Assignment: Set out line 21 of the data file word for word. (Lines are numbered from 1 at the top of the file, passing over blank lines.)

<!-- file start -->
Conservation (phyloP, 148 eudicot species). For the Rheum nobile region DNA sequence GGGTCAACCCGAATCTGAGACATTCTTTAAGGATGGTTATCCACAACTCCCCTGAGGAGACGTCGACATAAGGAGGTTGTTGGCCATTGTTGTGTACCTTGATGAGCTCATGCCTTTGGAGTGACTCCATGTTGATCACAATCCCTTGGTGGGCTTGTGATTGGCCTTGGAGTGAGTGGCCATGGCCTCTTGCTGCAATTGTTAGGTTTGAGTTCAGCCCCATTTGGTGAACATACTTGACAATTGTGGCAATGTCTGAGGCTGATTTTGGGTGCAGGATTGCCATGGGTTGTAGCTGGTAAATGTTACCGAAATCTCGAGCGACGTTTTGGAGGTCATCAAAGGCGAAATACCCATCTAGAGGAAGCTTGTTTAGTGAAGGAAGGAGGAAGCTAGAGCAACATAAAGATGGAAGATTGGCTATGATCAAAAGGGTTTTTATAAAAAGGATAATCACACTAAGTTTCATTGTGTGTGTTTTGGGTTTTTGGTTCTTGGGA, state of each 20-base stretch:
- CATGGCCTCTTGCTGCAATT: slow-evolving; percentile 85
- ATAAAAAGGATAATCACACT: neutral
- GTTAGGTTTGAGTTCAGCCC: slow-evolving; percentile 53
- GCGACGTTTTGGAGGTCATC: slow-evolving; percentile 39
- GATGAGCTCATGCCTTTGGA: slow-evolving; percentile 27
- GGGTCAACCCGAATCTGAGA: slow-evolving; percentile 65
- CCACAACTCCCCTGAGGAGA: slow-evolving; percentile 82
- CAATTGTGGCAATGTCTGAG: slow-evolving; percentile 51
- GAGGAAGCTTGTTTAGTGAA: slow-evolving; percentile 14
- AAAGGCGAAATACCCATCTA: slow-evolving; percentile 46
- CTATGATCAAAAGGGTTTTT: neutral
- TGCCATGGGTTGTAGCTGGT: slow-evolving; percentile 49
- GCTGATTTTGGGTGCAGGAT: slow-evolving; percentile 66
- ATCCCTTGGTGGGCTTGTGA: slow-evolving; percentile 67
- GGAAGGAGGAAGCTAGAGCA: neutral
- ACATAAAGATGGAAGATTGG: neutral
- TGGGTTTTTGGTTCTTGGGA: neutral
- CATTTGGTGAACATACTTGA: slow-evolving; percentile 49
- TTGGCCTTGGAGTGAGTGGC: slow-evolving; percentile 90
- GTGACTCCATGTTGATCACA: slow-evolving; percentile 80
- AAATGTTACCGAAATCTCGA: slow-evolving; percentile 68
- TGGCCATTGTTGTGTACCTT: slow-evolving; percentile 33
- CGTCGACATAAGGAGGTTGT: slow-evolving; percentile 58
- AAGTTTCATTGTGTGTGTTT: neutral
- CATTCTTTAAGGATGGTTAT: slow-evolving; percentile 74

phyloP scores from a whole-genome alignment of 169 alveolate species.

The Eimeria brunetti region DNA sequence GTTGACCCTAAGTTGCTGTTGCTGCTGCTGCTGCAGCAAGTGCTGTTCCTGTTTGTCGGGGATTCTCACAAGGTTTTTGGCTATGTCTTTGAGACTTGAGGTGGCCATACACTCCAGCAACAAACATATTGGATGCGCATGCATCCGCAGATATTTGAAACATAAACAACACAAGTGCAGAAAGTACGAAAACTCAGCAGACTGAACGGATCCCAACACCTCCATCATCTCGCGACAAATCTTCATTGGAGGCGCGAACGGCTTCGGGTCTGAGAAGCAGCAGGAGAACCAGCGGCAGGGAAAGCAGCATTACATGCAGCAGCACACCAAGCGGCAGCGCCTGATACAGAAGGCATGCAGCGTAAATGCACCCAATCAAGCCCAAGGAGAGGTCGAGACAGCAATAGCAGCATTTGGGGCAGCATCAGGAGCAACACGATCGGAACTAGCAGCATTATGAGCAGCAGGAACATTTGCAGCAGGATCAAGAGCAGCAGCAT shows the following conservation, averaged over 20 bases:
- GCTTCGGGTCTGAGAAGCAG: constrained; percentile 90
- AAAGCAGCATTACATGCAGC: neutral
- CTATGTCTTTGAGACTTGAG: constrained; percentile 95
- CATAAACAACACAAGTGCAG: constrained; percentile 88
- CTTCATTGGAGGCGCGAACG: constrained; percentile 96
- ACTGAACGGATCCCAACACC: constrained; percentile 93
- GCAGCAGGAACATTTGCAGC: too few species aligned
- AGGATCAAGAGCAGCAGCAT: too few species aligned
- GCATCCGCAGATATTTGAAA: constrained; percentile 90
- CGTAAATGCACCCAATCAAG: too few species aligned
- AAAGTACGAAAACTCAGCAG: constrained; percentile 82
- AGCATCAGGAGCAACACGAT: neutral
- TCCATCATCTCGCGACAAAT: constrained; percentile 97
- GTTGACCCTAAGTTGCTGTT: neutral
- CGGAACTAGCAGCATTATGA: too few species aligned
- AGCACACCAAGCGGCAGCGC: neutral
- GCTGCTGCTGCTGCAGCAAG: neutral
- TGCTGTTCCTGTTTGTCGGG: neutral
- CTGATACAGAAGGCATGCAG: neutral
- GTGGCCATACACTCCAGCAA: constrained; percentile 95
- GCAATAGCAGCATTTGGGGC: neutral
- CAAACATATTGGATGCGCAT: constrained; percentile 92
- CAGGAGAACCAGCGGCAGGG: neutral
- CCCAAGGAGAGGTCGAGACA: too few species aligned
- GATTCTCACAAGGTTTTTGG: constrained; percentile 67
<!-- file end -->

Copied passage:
- GTGACTCCATGTTGATCACA: slow-evolving; percentile 80